Cannes: A Paean to Excess and Flash That Has Something for Everyone

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CANNES, France — It’s official: Steven Spielberg just watched a man set someone’s genitals on fire. The Cannes International Film Festival, which kicked off its 66th edition Wednesday night with the rain-drenched international premiere of Baz Luhrmann’s The Great Gatsby, is notorious for art-house auteurs pushing cinema to its extremes. But Amat Escalante’s ham-fisted Mexican competition entry Heli, which grimly (and dimly) depicts corrupt policemen as nihilistic envoys from Dante’s Inferno who crack the necks of puppies, make people roll in their own vomit and, of course, immolate crotches, has set a new record for fastest controversy at the storied event. (If #penisflambé isn’t trending yet on Twitter, it’s only a matter of time.) And as this year’s jury president, the director of E.T. is now obliged to watch every frame. Welcome to France!

leo DiCaprio at a rain-drenched Cannes premier. (Getty Images)
Leo DiCaprio at a rain-drenched Cannes premier of The Great Gatsby. (Getty Images)

Cannes is off to a wet and wild start. The soggy opening night extravaganza for Gatsby Le Manifique included Leo DiCaprio, Tobey Maguire and Carey Mulligan braving the elements for a black-tie premiere and afterparty that featured the Brian Ferry Orchestra and Florence Welch, not to mention a screw-the-weather fireworks display that lit up the torrential downpour. And this morning’s screening of François Ozon’s Young & Beautiful steamed up the 3,000-seat Grand Théâtre Lumière with the provocative study of a bourgeois 17-year-old Parisienne (lithe newcomer Marine Vacth) who goes from virgin to whore in the span of a year. A nuanced but minor portrait of sexual awakening, budding confidence and emotional immaturity, Mr. Ozon’s lightly erotic and oddly touching ode to youth is alarming, arousing and affecting in equal measure.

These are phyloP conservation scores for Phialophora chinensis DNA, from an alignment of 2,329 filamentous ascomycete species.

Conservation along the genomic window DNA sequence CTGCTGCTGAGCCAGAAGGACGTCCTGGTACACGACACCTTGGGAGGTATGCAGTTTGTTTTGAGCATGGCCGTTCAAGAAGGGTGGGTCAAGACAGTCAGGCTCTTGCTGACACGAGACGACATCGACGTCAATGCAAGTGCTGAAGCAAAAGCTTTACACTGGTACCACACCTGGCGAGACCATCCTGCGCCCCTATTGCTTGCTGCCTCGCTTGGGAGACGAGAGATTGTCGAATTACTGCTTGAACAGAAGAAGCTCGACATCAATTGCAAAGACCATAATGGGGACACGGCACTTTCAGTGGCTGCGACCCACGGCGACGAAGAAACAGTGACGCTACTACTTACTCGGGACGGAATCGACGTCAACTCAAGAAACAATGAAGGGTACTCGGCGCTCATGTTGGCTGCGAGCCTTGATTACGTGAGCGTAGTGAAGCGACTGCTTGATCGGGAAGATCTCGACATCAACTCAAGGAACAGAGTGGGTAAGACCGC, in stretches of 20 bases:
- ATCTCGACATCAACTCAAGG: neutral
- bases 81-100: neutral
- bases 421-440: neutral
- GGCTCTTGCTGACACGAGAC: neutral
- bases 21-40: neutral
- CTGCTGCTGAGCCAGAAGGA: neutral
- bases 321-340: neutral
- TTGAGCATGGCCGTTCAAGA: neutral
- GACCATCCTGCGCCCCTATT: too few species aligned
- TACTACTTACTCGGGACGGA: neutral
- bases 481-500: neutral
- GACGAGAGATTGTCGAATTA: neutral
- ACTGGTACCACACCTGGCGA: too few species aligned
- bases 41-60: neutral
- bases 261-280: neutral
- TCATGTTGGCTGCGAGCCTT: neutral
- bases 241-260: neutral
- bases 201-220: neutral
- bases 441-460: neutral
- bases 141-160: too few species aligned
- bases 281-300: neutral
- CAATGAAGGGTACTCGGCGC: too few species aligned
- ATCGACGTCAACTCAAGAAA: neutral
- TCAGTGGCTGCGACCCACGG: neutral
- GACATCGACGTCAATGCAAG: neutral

More delightfully blunt is the hipper-than-thou kleptomarathon The Bling Ring, Sofia Coppola’s brightly polished ode to 21st century youth as refracted through TMZ-fueled thieves who invade the homes of tabloid stars. Based on Nancy Jo Sales’ Vanity Fair article “The Suspects Wore Louboutins,” about a real-life group of high schoolers who became Hollywood Hills burglars, Bling Ring shows a culture of unchecked narcissism and serial irresponsibility coddled by Facebook posts and Google searches. There’s no there there, critics may wag, which is entirely the point of this glittery cautionary tale of shallow lives in a shallow town longing for the through-the-looking-glass experience of Reality TV fame. Toplining the cast is former Harry Potter icon Emma Watson, who’s clearly angling for the same good-girl-gone-bad career choice that Selena Gomez and Vanessa Hudgens pulled off earlier this year in Spring Breakers. One highlight: Ms. Watson showing off her best pole-dancing moves in the party room of Paris Hilton’s glam-tastic house. (The celebutard heiress even let Ms. Coppola shoot in her actual home, a fabulously gaudy temple of tacky self-aggrandizement.)

Director Sofia Coppola, second from left, with the cast of The Bling Ring.
Director Sofia Coppola, second from left, with the cast of The Bling Ring. (Getty Images)

Not a bad way to begin Cannes, a paean to excess and flash that has something for everyone, high and low. Especially low: in the film market, held alongside the festival, people can watch a cannibalistic Maori family frolicking through the black comedy Fresh Meat or the last known fertile woman struggling to survive in an underground tunnel system in the sci-fi horror flick Crawl, Bitch, Crawl. And if you’re Troma, the NYC-based granddaddy of schlock peddlers, you’ll hold a self-proclaimed “secret” screening of your latest, Return to Nuke ‘Em High: Volume One – but not without inundating international journalists with a press release first. What’s the point of a secret if no one knows about it?

Cannes: A Paean to Excess and Flash That Has Something for Everyone